Temptation of a Governess

By: Sarah Mallory
Chapter One

The April sun shone down brightly on the low-slung racing curricle as it bowled through the lanes and Alex Arrandale felt the winter gloom lifting from his spirits. A gloom that had settled and remained with him since he had heard of the shipwreck that had taken the life of his brother James and made him, Alex, the eighth Earl of Davenport. He had neither expected nor wanted the succession. James was only two years his senior and, at thirty, everyone had thought there was plenty of time for him and his countess to produce an heir. That was why the couple had set out on their sea journey, sailing south to warmer climes that the doctors advised might help improve Margaret’s health and allow her to conceive and carry a boy child full-term. The couple already had a healthy little girl, but a series of miscarriages had left the countess very worn down.

They had never reached the Mediterranean, a storm off Gibraltar in October had run their ship aground and all lives had been lost. The news had reached Alex several weeks later and the depth of his grief had been profound. Even now, six months on, he still wore a black cravat as a sign of his loss. In all other aspects of his life his friends found him unchanged. He had spent the winter as he always did, at a succession of house parties where hunting, gambling and flirting were the order of the day. Only his closest friend saw anything amiss in his frantic pleasure-seeking.

‘Everyone thinks it is because you do not care,’ Mr Gervase Wollerton told him, in a moment of uncharacteristic perception. ‘I think you care too much.’

Perhaps that was so, thought Alex as he slowed and turned his high-bred team of match greys through the gates leading to Chantreys, but he had been earl for a while now and it was time he made a few changes.

The drive curved between trees that were not yet in full leaf and sunlight dappled the track. Alex slowed, conscious that there might be holes and ruts after the winter. He was just emerging from the woods when he spotted a figure sitting on a fallen tree, not far from the side of the road. It was a young woman with a sketchbook. She had cast aside her bonnet and her red hair glinted with gold in the sunlight. He knew her immediately. He had not seen her for years but the red hair was unmistakable. It was Diana Grensham, sister of the drowned countess and governess to her only child and the other Arrandale waif who had been taken into the late earl’s household. She was so engrossed in her work that she did not even notice his arrival. Alex drew his team to a halt and regarded her for a long moment, taking in the dainty figure clad in a serviceable gown of green and yellow and with her wild red hair gleaming about her head like a halo.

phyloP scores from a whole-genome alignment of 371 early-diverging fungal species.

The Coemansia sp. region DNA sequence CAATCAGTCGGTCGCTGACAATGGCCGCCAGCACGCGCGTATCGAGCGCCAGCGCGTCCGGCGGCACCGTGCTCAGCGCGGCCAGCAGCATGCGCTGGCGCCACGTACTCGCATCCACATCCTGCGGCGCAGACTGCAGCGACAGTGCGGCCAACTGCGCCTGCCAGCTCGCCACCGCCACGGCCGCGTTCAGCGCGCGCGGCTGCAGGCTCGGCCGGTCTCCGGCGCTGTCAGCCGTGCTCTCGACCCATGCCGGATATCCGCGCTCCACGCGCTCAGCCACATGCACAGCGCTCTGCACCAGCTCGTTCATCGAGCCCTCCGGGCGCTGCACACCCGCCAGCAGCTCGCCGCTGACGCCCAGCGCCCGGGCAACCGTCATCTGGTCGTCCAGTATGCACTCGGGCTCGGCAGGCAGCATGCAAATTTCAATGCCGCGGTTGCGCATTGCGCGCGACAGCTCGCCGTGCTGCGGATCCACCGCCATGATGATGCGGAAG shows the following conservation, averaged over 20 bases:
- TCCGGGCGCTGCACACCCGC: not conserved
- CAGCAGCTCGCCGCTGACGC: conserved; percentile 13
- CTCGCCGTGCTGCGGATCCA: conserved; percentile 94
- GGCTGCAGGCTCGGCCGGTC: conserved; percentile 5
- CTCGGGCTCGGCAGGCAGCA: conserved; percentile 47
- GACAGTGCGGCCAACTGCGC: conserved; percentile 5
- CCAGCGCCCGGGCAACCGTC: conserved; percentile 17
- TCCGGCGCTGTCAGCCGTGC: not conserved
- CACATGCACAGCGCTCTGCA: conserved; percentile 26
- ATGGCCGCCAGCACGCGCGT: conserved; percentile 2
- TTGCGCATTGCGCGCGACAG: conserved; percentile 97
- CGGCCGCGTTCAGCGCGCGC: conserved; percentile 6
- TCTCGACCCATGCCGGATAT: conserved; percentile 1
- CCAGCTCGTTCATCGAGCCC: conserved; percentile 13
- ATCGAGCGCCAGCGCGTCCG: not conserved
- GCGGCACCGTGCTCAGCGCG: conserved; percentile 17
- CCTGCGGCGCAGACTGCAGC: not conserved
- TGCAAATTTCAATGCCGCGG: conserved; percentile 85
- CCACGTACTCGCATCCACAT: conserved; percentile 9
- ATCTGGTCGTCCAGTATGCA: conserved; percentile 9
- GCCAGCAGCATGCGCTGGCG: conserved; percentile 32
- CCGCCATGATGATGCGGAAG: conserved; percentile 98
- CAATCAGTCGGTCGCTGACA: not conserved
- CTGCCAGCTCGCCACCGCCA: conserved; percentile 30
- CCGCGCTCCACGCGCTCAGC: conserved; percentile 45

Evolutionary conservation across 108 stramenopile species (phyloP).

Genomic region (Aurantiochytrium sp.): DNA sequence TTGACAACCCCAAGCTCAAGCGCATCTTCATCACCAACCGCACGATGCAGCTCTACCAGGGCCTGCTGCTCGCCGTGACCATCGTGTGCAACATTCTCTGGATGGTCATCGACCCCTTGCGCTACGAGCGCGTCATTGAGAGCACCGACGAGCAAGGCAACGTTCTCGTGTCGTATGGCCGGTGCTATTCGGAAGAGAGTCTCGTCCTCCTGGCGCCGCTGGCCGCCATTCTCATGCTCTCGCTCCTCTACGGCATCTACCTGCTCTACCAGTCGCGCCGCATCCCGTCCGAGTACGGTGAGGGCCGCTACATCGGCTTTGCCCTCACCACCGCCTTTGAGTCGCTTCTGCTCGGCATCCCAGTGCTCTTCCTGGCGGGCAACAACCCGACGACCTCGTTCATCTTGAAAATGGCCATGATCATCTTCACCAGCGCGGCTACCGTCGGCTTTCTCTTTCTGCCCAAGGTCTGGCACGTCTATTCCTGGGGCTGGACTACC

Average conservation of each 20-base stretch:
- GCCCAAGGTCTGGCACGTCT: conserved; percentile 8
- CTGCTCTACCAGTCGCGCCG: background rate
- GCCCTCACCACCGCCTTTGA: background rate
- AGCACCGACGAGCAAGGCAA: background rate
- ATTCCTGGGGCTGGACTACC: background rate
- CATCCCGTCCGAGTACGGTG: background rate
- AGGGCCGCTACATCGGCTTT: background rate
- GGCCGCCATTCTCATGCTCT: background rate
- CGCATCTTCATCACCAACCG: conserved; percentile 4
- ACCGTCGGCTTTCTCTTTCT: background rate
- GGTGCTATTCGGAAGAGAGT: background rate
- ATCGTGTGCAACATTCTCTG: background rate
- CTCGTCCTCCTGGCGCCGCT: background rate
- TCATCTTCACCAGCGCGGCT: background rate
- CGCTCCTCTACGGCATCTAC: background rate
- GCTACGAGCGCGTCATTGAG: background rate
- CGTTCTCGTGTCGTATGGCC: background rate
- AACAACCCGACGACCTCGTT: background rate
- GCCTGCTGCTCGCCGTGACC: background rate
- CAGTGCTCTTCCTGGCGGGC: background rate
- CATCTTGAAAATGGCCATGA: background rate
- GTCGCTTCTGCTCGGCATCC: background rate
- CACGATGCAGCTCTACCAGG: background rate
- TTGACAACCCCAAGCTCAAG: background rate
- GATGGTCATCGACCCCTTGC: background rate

‘Good afternoon, Miss Grensham.’

She looked up, regarding him with a clear, steady gaze. Her eyes, he noted, were unusual, nut brown but flecked with green and while she was no beauty her countenance was lively and her full mouth had an upward tilt, as if a smile was never far away.

‘Afternoon?’ Her voice was soft, musical and held a hint of laughter. ‘Heavens, is it so late already?’

‘You are not surprised to see me?’

She closed her sketchbook and rose to her feet.

‘I knew you would come at some point, my lord,’ she told him. ‘It would have been better if you had given us notice, but I am sure Mrs Wallace will be able to find some refreshment suitable for you. If you would care to drive round to the stables I will go and tell her.’

She took a few halting, uneven steps and he called out to her.

‘Let me take you to the house. Stark, get down and hand the lady into the curricle.’

She stopped and turned, saying with a challenge in her voice, ‘Because I am a cripple?’

‘No,’ he replied mildly. ‘Because I want to talk to you.’

She handed her sketch book and pencils to the groom and climbed easily into the seat unaided, affording Alex a glimpse of embroidered white stockings beneath her skirts. He could not recall ever being told why she limped, but there was clearly no deformity in those shapely ankles, or in the dainty feet encased in the neat but serviceable boots.

When she would have taken her sketching things back Alex stopped her.

‘Stark can carry them to the house. It is a fine day, let us drive around the park before we go in. I want to talk to you about the children.’ Without waiting for her assent he set the greys in motion. ‘I hope you do not mind?’

‘Do I have any choice?’

‘I thought it might be easier to talk out here than in the house.’

‘You are probably right,’ she told him. ‘You are a favourite with the girls and they will want you to themselves as soon as they know you are arrived.’ She added thoughtfully, ‘Although Meggie might demand to know why you have not been to see them before this.’